Researchers’ new mind-body plan is superior to other forms of treatment for chronic back pain – mahrgan

Chronic back pain is the leading cause of disability worldwide. According to a study published in the American Journal of Medicine in 2012, patients in the United States spend up to 300 billion U.S. dollars each year to treat this disease. Pain MagazineHowever, common therapies such as surgery and steroid injections aimed at addressing the physical origin of back pain have not been clearly proven in randomized clinical trials. There is increasing evidence that psychological factors may be related to some forms of back pain.

Doctors and scientists at Beth Israel Deaconess Medical Center (BIDMC) developed a 12-week mind and body plan that uses a new method to treat chronic back pain. This novel intervention—not yet available to the public at BIDMC—is based on an idea pioneered by the late John Sarno, MD, professor of rehabilitation medicine at New York University School of Medicine.In new publications appearing in journals pain, The team proved that compared with standard care, physical and mental intervention is very beneficial for the treatment of back pain, and 64% of the study volunteers reported 100% painless after six months.

“The current pain management paradigm mainly focuses on treating the physical origin of pain, but in many cases of chronic back pain, the physical origin of the pain cannot be determined,” the corresponding author, MD, MD Michael W. Donnino ( Michael W. Donnino) said. The intensive care and emergency department of BIDMC. “Our group focused on the hypothesis that non-specific back pain is a symptom of a psychological process, which is essentially driven by stress, depressed emotions, and other psychological processes. The exact mechanism is unclear, but other known effects can be compared to acute acute. Acute emotional states caused by physiological changes, such as how awkward emotions cause capillaries to dilate, we call blushing.”

Donnino and colleagues’ experimental program, called Psychophysiological Symptom Relief Therapy (PSRT), aims to address the underlying stressors and psychological factors that cause persistent pain, as well as conditioned pain responses and fear avoidance behaviors. Treatment strategies include educating patients about the relationship between stressors and pain, as well as the relationship with emotions. Armed with this knowledge, participants will learn healthier ways to deal with stress and express emotions. The program also focuses on desensitization or inverse regulation to help patients break the associations usually formed by pain triggers such as bending or sitting.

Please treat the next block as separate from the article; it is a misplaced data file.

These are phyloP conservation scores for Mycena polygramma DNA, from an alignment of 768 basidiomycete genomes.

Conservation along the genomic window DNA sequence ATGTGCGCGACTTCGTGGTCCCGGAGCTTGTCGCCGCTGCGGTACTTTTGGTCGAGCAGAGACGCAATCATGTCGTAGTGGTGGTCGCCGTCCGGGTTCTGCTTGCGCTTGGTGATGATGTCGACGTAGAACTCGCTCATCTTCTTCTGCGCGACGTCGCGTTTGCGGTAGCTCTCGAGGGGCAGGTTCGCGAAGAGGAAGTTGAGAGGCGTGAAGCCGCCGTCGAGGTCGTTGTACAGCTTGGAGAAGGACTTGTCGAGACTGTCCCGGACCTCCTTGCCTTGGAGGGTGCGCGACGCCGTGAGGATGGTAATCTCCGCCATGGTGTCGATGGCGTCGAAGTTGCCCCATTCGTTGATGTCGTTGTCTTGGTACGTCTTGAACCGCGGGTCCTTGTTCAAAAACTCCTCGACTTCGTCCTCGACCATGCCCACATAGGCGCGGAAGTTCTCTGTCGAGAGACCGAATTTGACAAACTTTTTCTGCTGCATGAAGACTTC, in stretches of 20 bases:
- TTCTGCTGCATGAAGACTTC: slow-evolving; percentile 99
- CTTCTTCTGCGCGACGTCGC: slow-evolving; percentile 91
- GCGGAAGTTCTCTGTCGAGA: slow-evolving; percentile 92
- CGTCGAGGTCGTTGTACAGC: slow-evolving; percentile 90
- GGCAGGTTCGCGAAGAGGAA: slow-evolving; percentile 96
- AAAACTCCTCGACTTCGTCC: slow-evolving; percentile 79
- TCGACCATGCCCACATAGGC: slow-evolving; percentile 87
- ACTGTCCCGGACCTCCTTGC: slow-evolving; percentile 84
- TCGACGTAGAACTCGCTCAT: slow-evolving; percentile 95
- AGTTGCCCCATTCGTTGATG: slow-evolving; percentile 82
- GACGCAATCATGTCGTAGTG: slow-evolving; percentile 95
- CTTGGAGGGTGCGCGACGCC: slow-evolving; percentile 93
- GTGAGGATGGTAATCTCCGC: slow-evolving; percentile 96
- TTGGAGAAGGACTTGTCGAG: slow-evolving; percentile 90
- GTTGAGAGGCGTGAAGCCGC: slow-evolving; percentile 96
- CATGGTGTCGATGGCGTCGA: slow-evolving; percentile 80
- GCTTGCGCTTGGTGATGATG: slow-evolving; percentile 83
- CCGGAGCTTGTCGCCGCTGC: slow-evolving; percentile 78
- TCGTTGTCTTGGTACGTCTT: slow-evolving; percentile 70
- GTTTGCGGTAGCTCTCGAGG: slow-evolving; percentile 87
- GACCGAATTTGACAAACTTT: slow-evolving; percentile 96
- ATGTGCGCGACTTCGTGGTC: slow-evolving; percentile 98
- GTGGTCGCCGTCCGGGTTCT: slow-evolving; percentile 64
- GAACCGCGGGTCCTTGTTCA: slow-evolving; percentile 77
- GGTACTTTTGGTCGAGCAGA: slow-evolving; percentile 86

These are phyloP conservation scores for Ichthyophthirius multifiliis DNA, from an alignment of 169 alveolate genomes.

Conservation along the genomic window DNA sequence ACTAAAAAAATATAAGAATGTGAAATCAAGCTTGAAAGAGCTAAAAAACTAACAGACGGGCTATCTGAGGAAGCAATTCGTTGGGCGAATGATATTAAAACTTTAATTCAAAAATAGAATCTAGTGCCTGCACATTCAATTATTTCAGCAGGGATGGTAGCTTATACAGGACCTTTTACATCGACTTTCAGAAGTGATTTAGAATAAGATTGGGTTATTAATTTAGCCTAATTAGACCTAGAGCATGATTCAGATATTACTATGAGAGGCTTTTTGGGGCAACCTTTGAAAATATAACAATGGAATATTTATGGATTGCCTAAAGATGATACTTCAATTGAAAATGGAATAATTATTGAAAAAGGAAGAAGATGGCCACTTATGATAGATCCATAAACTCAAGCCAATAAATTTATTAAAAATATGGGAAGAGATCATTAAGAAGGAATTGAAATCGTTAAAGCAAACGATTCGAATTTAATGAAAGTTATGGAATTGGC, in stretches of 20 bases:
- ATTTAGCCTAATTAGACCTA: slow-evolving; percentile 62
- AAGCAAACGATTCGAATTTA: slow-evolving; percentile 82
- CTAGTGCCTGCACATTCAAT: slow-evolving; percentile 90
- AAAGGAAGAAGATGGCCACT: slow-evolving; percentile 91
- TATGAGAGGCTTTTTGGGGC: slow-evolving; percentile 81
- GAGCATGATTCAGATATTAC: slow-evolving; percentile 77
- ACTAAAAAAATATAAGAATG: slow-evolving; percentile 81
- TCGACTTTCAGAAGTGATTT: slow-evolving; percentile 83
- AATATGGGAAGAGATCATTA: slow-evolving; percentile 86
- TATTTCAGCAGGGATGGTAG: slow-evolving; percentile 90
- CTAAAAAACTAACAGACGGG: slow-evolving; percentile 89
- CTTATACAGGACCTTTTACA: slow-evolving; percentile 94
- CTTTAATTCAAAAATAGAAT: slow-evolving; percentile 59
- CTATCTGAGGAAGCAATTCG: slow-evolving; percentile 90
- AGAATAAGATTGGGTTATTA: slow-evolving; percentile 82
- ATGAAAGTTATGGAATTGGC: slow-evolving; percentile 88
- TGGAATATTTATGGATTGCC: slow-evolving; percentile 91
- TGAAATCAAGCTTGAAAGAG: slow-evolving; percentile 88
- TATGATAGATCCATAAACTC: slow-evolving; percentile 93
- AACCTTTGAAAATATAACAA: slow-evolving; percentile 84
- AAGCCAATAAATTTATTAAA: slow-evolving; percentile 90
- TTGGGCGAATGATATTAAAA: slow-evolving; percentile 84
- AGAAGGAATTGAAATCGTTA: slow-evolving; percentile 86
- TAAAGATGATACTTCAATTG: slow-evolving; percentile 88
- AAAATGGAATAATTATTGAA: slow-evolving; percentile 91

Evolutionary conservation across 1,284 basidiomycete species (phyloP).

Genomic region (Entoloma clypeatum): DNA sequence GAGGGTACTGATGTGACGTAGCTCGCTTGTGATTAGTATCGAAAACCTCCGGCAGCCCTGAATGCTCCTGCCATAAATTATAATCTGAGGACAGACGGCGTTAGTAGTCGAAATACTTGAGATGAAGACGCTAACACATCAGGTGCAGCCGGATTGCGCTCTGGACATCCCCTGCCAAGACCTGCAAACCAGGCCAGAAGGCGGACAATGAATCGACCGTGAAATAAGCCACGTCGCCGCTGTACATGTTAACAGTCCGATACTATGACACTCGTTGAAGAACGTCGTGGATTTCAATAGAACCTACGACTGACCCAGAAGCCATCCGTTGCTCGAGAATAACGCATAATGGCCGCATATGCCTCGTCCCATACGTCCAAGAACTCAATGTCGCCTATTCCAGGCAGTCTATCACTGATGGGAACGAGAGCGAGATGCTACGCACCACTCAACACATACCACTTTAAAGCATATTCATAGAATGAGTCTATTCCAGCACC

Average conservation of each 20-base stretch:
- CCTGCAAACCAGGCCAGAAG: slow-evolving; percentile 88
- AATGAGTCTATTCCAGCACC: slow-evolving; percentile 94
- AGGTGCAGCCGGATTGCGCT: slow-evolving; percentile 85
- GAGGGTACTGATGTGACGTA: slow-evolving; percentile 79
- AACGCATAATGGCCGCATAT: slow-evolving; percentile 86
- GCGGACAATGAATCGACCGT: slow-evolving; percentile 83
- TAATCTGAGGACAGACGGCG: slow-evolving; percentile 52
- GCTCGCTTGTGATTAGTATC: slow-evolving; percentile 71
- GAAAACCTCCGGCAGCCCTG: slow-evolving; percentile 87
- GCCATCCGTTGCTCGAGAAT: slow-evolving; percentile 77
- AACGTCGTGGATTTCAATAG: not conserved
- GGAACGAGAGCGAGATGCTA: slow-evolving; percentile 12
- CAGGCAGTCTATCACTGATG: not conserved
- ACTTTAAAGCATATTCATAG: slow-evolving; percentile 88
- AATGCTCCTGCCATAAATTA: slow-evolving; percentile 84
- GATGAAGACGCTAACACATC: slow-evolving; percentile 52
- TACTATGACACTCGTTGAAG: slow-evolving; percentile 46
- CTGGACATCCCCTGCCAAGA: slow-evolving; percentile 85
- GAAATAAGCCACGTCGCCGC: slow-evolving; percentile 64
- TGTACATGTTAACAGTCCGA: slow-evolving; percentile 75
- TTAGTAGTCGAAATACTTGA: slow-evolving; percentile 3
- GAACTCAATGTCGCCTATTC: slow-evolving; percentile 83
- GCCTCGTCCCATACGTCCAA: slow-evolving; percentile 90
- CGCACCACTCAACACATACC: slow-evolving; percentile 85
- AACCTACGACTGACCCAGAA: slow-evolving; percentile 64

“Usually these triggers are thought to be the cause of pain, but they may be better described as what can be unknowingly similar to how Pavlov made dogs salivate on bells by pairing bells with food. Way to adjust the association,” Donnino famously. “Our plan is dedicated to reversing these conditioned responses, thereby improving pain and pain disability.”

The last eight weeks of the program focused on mindfulness-based stress reduction or MBSR, with the goal of providing tools to better deal with current and future stressors, while allowing time to practice the techniques of the first part of the program.

To evaluate whether PSRT can reduce the symptoms and pain-related anxiety of patients with nonspecific chronic back pain, Donnino and colleagues recruited 35 participants, aged 18 to 67 years, with chronic back pain, but did not clearly The origin of the body. Participants were randomly assigned to receive a new 12-week PSRT intervention, only 8-week MBSR, or receive routine care under the guidance of their doctor, regardless of the research team’s influence. All participants filled out pain-related questionnaires regularly before the intervention and within six months after the intervention to assess changes in functional limitation or disability, back pain distress, and pain-related anxiety.

After just 4 weeks, the researchers found that the reported pain disability rate in the PSRT group dropped by an astonishing 83%, while the MBSR and routine care groups dropped by 22% and 11%, respectively. Regarding pain during the same period, the PSRT group decreased by 60%, while the mindfulness and routine care groups decreased by 8% and 18%, respectively.

The primary endpoint of pain and disability in the PSRT group at each time interval and at the end of the six-month monitoring period was better than conventional care and MBSR. In addition, at the end of 6 months, 64% of patients with chronic back pain in the PSRT group were completely painless (reporting 0 points and 10 points on the pain scale), while only 25% and 17% reported that they were in mindfulness and daily life, respectively. Care.

“Within 4 weeks, the differences between PSRT, MBSR and conventional care were obvious in multiple areas, including the main outcome measures of functional disability and pain distress,” Donnino said. “When patients recognize the relationship between mental and physical pain, this direction will bring new enlightenment and provide them with a basis for participating in a multifaceted program that can be used interchangeably to improve pain and disability. This research It shows that our plan has the potential to be very beneficial compared with routine care and routine care and additional treatments such as MBSR.”

Co-authors include Garrett S. Thompson, Shivani Mehta, Patricia Howard, Lakshman Balaji, Long H. Ngo, and Anne V. Grossestreuser of BIDMC; and Myrella Paschali, Robert Edwards, Sofie B. Antonsen, and Suzanne M. Brigham and Women’s Hospital. Bertisch. This work was supported by a charitable donation from Adam D’Angelo. The author declares that there is no conflict.

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